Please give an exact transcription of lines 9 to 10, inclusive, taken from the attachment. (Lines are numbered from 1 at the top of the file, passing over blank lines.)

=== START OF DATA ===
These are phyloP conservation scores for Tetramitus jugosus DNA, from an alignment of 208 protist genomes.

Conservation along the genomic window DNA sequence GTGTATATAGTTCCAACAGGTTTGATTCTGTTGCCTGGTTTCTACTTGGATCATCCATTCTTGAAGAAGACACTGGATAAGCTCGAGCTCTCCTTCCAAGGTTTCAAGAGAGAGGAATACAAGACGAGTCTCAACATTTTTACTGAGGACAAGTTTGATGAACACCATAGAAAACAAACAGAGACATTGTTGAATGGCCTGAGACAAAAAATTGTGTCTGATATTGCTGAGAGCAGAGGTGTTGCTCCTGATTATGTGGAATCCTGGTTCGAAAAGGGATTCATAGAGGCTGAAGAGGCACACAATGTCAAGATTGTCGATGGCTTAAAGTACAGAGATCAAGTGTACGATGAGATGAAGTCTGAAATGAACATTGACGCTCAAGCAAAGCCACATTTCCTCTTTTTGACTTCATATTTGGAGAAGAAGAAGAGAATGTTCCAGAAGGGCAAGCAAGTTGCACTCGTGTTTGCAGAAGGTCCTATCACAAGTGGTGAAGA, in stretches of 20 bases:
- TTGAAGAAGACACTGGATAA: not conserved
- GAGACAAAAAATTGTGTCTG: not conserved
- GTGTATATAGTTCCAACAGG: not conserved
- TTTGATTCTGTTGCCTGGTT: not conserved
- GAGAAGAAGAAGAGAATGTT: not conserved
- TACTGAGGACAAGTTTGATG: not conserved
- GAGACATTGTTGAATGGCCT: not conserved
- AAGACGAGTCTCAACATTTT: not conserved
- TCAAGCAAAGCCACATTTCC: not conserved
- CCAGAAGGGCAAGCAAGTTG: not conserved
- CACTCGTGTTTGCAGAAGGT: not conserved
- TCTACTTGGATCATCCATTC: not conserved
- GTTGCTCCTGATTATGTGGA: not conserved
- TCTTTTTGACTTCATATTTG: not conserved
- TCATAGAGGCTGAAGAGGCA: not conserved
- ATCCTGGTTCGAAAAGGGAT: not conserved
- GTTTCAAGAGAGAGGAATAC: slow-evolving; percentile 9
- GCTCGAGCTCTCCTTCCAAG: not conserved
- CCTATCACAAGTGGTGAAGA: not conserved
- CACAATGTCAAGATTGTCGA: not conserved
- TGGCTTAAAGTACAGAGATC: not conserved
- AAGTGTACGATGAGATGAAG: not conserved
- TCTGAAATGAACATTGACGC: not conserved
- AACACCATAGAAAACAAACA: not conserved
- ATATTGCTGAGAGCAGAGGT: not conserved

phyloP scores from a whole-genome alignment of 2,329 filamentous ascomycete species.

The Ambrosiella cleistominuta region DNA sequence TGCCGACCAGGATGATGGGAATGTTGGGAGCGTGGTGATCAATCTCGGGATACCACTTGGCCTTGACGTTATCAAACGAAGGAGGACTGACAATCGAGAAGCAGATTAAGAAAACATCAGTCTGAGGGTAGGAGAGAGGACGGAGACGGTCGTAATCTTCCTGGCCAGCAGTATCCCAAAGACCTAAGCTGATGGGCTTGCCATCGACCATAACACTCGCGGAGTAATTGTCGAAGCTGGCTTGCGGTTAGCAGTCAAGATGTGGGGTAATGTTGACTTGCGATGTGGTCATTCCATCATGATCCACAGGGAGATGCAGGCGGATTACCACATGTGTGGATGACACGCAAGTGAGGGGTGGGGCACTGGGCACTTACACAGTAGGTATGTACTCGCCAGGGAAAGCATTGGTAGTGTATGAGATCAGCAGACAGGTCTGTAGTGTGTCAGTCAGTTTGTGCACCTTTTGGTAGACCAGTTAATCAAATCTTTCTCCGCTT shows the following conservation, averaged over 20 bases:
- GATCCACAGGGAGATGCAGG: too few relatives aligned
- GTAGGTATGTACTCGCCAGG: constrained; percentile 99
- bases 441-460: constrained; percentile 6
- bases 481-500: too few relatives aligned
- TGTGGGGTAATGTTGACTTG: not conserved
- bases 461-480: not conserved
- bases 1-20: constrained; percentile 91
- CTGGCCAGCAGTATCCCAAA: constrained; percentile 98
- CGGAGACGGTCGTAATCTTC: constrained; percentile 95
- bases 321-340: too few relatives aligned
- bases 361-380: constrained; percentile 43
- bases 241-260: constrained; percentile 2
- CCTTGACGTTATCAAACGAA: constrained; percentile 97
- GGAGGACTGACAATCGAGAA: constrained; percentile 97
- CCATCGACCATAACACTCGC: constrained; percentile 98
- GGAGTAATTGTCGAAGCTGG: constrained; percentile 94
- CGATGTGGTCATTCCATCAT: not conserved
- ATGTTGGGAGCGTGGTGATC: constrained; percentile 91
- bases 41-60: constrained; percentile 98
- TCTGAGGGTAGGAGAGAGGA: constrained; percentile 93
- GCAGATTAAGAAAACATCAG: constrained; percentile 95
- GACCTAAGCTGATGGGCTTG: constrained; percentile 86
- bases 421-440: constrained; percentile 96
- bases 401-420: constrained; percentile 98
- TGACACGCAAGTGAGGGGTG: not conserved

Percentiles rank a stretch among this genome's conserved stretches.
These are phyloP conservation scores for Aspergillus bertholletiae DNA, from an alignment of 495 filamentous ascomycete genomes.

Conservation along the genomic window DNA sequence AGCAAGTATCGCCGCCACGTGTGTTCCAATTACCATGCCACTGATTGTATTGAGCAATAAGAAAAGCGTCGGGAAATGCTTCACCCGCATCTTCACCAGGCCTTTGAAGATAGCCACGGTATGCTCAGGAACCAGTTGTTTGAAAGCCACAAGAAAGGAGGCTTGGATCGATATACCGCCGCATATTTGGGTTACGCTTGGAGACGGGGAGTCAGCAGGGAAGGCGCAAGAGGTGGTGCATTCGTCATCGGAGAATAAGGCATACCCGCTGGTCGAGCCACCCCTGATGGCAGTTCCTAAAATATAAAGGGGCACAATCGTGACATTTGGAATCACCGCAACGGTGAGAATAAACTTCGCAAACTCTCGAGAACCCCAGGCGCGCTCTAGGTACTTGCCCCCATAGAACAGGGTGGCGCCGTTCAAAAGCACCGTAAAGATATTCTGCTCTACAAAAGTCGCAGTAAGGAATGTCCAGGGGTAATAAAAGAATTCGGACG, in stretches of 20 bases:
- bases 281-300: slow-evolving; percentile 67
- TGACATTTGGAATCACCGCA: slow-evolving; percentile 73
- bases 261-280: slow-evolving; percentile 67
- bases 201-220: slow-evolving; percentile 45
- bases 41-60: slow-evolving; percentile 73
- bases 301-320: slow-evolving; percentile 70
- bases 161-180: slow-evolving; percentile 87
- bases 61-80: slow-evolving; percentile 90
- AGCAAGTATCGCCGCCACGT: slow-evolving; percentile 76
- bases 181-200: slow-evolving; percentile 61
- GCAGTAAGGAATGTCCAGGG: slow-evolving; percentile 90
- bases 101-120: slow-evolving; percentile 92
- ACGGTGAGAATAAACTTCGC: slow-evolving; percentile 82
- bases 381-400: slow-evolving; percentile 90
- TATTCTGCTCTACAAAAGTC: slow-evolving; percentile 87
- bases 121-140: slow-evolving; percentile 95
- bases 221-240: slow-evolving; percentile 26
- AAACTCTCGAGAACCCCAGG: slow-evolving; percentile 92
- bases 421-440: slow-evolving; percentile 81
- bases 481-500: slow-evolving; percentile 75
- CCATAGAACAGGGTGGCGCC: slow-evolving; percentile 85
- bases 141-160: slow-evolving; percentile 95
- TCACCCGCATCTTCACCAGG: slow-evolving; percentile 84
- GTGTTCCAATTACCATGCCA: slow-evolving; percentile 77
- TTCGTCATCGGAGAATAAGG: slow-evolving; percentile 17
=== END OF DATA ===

- GAGACATTGTTGAATGGCCT: not conserved
- AAGACGAGTCTCAACATTTT: not conserved